• Business logic error: read user information without authentication
    • Communication protocols not secure: such as the use of weak encryption methods and hashing algorithms
    • The library or package used is not secure: for example, the web server has security vulnerability

Fourth, recommendations on security safety practices
The issue of security and the practice of secure coding is not a classroom exercise. Only through diligent scrutiny and practices can safety be improved. Here are some of my suggestions that may help.

a) The first step to solving the problem is to admit the problem. Take on solving security issues at the design stage of software development adopting a ‘shift-left’ approach. Implement security measures and safeguards during development and testing cycles.

b) Find and leverage tools to help solve security problems. There are many tools available in the industry that can help us detect security issues at all stages software development and during program execution.

    • Syntax error detection tools to avoid simple and embarrassing mistakes
    • Static Application Security Testing (SAST) tools: during the SDLC, these tools can detect the security problems and can analyze whether there is a vulnerability in the library file which is a very effective way to detect potential security problems early on. The well known static detection tools are OCLint, Fortify, Coverity, Checkmarx, etc. Some rookies are also rising, including Xcalibyte.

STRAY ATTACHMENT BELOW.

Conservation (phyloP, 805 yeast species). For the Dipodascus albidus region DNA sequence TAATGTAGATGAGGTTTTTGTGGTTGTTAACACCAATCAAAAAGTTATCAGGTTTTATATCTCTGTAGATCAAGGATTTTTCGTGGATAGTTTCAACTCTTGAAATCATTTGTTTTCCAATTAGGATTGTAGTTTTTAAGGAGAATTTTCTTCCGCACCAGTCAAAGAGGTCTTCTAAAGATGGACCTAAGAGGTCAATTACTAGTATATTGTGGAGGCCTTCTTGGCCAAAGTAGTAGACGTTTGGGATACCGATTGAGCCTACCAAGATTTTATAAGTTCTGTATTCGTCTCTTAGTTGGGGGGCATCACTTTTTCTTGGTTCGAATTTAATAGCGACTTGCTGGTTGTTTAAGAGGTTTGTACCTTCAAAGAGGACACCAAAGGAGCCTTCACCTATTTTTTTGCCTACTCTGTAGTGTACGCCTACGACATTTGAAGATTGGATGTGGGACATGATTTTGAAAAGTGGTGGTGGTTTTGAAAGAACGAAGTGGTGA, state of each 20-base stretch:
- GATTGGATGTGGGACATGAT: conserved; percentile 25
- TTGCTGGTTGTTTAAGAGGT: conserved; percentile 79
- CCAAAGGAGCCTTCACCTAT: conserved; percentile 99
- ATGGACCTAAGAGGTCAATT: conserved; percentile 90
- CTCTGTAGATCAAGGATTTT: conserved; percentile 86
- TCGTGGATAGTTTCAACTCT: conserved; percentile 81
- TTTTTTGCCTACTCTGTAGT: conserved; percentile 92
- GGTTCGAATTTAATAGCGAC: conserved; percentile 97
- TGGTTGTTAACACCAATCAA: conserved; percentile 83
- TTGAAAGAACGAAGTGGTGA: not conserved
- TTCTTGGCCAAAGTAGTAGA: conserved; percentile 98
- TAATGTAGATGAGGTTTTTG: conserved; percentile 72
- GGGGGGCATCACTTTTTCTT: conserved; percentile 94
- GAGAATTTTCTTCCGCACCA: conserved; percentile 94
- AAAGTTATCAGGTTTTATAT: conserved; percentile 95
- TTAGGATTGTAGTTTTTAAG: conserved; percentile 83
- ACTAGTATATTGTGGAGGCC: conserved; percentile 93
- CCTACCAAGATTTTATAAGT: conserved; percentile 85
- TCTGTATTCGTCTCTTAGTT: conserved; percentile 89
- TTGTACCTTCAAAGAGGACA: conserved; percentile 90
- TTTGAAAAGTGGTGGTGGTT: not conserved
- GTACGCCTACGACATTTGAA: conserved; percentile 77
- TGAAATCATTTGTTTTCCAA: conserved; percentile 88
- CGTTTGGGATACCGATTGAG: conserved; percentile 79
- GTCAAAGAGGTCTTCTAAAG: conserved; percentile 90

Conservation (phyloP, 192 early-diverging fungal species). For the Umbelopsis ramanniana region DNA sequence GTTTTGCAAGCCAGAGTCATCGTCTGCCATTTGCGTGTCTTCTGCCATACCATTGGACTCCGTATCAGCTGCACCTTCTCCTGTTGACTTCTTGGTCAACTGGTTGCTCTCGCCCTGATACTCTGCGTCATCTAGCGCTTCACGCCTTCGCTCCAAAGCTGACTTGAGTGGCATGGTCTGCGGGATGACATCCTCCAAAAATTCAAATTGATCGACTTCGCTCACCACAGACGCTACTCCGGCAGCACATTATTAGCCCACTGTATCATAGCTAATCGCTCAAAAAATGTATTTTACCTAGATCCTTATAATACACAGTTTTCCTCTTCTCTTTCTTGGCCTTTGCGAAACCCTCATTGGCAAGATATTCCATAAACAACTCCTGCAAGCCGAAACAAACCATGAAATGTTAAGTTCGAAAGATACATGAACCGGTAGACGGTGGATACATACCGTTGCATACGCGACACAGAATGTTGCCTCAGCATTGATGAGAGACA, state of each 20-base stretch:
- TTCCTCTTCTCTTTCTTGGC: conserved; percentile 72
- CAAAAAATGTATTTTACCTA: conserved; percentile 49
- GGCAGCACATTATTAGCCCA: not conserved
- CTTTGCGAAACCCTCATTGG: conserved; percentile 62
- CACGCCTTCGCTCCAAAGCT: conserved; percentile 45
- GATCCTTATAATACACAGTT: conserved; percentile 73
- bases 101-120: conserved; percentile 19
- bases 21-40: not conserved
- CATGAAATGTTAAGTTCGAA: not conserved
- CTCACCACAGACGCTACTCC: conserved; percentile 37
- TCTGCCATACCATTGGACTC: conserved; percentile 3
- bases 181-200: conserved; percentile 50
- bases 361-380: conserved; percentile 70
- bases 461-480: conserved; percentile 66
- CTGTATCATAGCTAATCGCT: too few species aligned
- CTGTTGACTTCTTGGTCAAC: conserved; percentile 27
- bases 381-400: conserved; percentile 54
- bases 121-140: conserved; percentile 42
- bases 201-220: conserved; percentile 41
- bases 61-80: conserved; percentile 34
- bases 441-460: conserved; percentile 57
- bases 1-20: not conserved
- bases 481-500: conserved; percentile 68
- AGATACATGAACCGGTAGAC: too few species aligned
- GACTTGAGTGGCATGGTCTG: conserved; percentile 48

• Dynamic Application Security Test (DAST) tool: these tools will try to detect security vulnerabilities during program execution. For example, you can use Wapiti, Panda and other tools.
    • Penetration Testing tool: these tools simulate cyber-attacks against your computer system to expose and identify security issues. For example, there are Zed Attack Proxy, W3AF, Valgrind and other tools.

Security is not an isolated problem. It is a system problem and there are no silver bullets. There is no cure for all tools. The best you can do is to fully understand, simulate and forewarn the safety problems before they occur, and make effective precautions and safeguards. The more protection you provide, the narrower the attacker’s attack surface, the higher the cost of attack and the lower the probability that our system will be compromised. I like the Chinese proverb ‘a thousand miles journey begins with one single step’. It is time to start understanding and to take the security problems to heart. Take that first step now!